Sometimes, in life, we can tend to get carried away with our acronyms. NFL, NBA, SSN, ATM, VIN, and PIN are all things that I will find myself saying on a daily basis. So as real estate agents, it?s important that we don?t get to stuck on acronyms when explaining a real estate transaction to our clients.
Earlier today, I was talking to a potential buyer about the home buying process and mentioned that the EMD would be required by escrow within 72 hours of acceptance. Of course, I was met with a ?what is an ?EMD???
EMD stands for Earnest Money Deposit. And to break it down even further, the earnest money deposit is just a fancy name for the security deposit that the buyer puts down at the beginning of a real estate deal. In essence, the buyer puts sends the EMD to escrow once a deal has been made as a show of good faith that they wont pull out of the transaction.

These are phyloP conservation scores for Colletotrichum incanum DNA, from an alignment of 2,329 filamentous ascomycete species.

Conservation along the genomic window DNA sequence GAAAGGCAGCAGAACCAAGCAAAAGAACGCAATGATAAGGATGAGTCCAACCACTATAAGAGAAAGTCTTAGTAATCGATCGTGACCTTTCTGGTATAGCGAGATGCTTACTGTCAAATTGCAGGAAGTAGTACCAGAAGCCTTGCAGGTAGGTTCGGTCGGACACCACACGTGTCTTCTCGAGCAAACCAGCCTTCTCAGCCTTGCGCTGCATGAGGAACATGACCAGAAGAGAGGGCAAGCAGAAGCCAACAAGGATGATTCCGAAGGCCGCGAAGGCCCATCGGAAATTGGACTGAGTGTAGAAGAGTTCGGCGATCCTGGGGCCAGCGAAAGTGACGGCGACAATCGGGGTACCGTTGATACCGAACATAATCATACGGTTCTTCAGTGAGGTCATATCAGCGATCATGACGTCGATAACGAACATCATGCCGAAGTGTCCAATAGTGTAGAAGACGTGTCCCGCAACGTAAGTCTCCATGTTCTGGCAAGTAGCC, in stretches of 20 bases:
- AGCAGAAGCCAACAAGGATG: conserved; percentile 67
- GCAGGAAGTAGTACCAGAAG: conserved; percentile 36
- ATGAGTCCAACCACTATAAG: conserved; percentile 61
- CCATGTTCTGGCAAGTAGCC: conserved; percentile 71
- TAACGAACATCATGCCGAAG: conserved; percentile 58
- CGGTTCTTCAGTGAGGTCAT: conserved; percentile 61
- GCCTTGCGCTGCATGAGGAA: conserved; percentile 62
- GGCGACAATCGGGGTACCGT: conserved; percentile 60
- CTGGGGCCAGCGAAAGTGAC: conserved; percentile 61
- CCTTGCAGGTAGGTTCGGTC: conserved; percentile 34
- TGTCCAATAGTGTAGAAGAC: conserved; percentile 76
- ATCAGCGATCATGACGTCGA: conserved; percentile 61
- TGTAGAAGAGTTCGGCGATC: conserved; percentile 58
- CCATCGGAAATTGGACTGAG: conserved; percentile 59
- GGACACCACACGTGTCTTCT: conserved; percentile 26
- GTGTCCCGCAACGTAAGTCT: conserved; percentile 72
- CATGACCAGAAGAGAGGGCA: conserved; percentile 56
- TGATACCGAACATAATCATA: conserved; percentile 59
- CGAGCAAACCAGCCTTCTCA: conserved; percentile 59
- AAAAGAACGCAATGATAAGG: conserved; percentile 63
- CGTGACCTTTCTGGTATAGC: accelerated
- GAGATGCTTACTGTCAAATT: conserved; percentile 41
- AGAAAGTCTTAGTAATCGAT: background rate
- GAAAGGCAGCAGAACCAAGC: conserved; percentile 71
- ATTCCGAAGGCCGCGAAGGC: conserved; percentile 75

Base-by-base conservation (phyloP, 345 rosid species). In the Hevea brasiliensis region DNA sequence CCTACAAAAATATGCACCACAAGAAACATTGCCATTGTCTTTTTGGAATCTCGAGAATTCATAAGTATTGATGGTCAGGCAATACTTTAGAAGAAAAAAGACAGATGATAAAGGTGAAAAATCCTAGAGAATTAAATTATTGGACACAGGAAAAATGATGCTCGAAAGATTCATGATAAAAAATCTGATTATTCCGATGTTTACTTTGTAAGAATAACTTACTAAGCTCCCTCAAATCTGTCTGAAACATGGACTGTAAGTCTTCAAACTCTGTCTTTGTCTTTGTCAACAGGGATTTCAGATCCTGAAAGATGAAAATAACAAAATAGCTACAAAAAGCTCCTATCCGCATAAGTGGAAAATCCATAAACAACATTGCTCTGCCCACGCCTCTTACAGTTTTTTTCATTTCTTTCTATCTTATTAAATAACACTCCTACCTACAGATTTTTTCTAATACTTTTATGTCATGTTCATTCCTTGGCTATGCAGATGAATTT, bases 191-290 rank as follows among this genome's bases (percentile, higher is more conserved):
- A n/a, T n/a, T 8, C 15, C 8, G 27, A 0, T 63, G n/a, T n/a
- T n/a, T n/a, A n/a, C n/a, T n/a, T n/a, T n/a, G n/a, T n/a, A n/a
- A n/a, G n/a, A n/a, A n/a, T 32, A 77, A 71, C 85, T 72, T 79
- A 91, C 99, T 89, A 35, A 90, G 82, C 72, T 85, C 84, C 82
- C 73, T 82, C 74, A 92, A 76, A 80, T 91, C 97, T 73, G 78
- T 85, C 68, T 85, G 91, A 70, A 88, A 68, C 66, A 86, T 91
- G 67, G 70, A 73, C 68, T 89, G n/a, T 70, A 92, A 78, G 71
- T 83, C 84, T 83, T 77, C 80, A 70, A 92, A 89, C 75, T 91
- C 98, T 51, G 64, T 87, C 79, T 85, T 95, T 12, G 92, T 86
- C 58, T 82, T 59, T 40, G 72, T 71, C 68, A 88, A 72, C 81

It?s important to note that the buyer will generally have their contingencies in place to protect their EMD should they decide to cancel the escrow due to a poor inspection, the property under-appraising, or their not being able to secure financing.
EMD?s will usually range between 1% and 3% of the total purchase price of the home, and the EMD is negotiable upfront.
Another question that often comes into play is ?what is the difference between the EMD and the Down Payment?? The EMD is wired to escrow at the beginning of the escrow, and the down payment is wired just before the closing of the escrow. While these payments are sent separately, the EMD WILL be part of the down payment when the time comes for the buyer to send in their down payment. For example, if a buyer writes an offer on a $500,000 home and is putting 10% down with a 1% EMD, they would be wiring $5,000 at the beginning of the escrow (EMD) and then would only have to wire $45,000 when their down payment is due (because they?ve already sent in the $5,000).
This question was originally asked on episode 3 of my Ask A Realtor web series, as seen below: